Siemens had approximately 90,000 employees who commuted to work via train, with 17,000 of those employees taking advantage of the rail service. Weekend excursions to Tegel Forest were popular among Siemens employees and members of the general public alike.
Transportation by train was severely constrained and many lines were destroyed during World War II. The Spree Bridge was bombed and Soviet troops demolished parts of the route, making it impassable. Service could be resumed in September 1945, but there were significant restrictions.
Damaged lines were gradually repaired over time. As part of the Spree Bridge reconstruction in 1954, Siemans provided steel. However, the route was not fully operational again until the end of 1956.
Siemens had already relocated its headquarters to Munich, so there were fewer travelers by this point. Over time, this was one of Berlin’s least-used routes. The frequency of service was reduced from every five minutes to every 20 minutes due to the use of older trains that were less reliable.
East and West Berlin were separated by a wall on August 13, 1961. Consequently, the number of passengers dropped even more. It was ten years after the Wall went up that the number of passengers on the line was 75 percent lower than it had been before. West Berliners went on a strike, which resulted in a lot of trains running with no passengers.
Trains and other services were cut back as well as jobs were cut as a result of this decrease in passengers. In September 1980, the Siemensbahn came to an end after a ten-day strike by workers. In 1980, the railway line was shut down.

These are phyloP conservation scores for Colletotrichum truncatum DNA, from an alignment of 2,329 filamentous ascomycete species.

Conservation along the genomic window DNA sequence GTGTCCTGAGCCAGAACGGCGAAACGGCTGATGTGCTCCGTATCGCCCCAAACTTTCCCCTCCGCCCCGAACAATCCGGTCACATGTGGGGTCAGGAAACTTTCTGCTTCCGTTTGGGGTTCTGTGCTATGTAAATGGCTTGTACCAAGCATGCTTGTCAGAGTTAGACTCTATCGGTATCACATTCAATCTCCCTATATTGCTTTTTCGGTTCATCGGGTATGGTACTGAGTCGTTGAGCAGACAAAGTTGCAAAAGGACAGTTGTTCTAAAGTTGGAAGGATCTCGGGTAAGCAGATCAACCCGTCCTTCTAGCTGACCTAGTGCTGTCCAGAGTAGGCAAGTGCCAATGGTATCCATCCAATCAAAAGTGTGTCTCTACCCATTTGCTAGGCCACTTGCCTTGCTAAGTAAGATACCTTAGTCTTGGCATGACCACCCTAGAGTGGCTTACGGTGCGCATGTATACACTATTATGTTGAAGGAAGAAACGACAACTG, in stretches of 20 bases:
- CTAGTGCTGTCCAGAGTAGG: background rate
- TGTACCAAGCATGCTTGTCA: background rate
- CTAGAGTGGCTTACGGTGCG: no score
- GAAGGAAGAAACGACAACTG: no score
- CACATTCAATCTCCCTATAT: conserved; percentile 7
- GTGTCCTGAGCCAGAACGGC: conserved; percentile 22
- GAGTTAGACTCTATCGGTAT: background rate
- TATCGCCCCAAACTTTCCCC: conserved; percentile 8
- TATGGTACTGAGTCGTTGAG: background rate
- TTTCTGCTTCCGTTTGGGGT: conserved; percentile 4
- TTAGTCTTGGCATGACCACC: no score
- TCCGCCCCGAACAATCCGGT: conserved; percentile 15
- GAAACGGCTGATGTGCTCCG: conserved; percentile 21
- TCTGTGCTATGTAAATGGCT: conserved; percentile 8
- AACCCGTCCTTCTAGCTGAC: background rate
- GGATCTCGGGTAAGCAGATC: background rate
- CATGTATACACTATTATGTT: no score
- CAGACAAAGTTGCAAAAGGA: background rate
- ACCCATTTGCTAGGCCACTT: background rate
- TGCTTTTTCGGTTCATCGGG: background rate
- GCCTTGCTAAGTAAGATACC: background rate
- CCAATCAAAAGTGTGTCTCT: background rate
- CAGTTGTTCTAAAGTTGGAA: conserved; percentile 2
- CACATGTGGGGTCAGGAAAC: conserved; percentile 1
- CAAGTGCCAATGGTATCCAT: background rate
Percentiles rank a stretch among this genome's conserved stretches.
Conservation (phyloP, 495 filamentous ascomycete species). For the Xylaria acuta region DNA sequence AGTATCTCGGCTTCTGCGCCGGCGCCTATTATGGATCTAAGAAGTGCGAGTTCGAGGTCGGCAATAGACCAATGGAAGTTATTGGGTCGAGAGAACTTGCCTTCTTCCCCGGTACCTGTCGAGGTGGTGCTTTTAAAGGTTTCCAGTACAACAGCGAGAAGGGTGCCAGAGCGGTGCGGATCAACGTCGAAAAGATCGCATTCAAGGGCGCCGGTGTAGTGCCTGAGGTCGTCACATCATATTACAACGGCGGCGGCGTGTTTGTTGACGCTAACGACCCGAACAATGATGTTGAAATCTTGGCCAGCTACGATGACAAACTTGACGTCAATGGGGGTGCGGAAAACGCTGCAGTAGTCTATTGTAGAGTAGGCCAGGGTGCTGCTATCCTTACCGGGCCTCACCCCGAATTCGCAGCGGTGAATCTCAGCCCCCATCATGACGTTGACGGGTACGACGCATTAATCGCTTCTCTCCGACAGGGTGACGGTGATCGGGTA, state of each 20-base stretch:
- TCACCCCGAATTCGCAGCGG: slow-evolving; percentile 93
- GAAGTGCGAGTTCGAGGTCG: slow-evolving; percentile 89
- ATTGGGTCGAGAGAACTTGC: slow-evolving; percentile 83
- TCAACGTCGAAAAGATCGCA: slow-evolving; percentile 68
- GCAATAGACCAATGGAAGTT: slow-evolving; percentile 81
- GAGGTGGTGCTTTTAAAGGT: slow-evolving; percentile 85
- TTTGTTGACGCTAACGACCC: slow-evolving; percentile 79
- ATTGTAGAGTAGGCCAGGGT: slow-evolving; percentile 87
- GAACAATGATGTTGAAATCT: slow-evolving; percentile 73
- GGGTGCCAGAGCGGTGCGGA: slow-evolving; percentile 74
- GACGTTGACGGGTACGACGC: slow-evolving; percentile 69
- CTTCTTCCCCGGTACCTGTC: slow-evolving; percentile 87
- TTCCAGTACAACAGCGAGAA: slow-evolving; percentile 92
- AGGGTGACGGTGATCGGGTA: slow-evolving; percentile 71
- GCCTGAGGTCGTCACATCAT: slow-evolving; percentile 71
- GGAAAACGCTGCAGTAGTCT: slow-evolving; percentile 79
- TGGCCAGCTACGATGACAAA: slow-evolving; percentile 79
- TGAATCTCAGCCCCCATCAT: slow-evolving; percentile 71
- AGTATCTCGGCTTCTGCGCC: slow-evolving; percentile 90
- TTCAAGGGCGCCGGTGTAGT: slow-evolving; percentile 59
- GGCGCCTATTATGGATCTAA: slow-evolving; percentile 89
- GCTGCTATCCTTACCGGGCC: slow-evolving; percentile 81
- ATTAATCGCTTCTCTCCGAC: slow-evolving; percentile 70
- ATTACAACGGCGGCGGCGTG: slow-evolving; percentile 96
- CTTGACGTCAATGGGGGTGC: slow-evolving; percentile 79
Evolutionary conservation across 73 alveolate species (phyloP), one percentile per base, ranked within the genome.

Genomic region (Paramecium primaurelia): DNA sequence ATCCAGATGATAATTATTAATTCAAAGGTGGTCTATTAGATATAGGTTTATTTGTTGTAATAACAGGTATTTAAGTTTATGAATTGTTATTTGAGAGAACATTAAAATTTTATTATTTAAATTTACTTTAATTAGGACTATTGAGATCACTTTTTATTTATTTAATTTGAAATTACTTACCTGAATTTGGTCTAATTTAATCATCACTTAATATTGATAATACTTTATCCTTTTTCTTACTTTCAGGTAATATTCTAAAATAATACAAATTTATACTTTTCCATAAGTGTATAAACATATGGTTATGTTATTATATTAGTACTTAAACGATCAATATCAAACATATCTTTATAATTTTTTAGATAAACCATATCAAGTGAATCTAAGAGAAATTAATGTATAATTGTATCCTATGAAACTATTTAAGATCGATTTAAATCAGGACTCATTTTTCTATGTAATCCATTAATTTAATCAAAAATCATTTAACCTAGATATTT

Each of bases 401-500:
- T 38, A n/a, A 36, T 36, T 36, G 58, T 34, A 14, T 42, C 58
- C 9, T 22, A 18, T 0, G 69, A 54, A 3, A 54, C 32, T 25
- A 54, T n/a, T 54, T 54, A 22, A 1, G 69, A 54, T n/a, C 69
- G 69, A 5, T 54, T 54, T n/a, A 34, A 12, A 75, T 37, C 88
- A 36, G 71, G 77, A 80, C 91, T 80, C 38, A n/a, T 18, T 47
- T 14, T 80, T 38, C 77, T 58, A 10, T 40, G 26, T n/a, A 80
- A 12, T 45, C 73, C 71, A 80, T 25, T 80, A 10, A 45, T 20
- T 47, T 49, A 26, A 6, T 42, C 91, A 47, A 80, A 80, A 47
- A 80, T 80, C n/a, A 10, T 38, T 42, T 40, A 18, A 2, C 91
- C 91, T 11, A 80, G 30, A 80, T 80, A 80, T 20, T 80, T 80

No maintenance was done on the track systems or railway stations after the line was taken out of service. The railway line deteriorated and the tracks became overgrown and decayed as a result of this neglect.
Siemensstadt, on the other hand, was one of six modernist housing estates to be granted World Heritage Status by UNESCO in 2008 because of Siemens’ use of renowned architects to construct innovative buildings for its employees.
This year, Siemens opened an R&D facility in Simensstadt and stated that it would be interested in reopening the railway line. A 2025 target date has been set by Siemens and the Berlin Senate in order to reopen the rail line and its stations.
Determine which sections and stations can be saved and rebuilt by surveyors hired by the city of New York City. There’s also the issue of the Spree Bridge, which was largely dismantled a few years ago when the river was straightened so that larger ships could access it.
Additionally, a new route may be developed, bringing the Siemensbahn to a new level of service.
Alexandr and his LiveJournal account are to be commended for sharing these stunning images of this location.
When Alex isn’t writing about his home country, you can find him writing about other places. You can see more of his photos from this location in an article he’s written about it. Check out his Facebook page and his LiveJournal account.
Derelict Siemensbahn Railway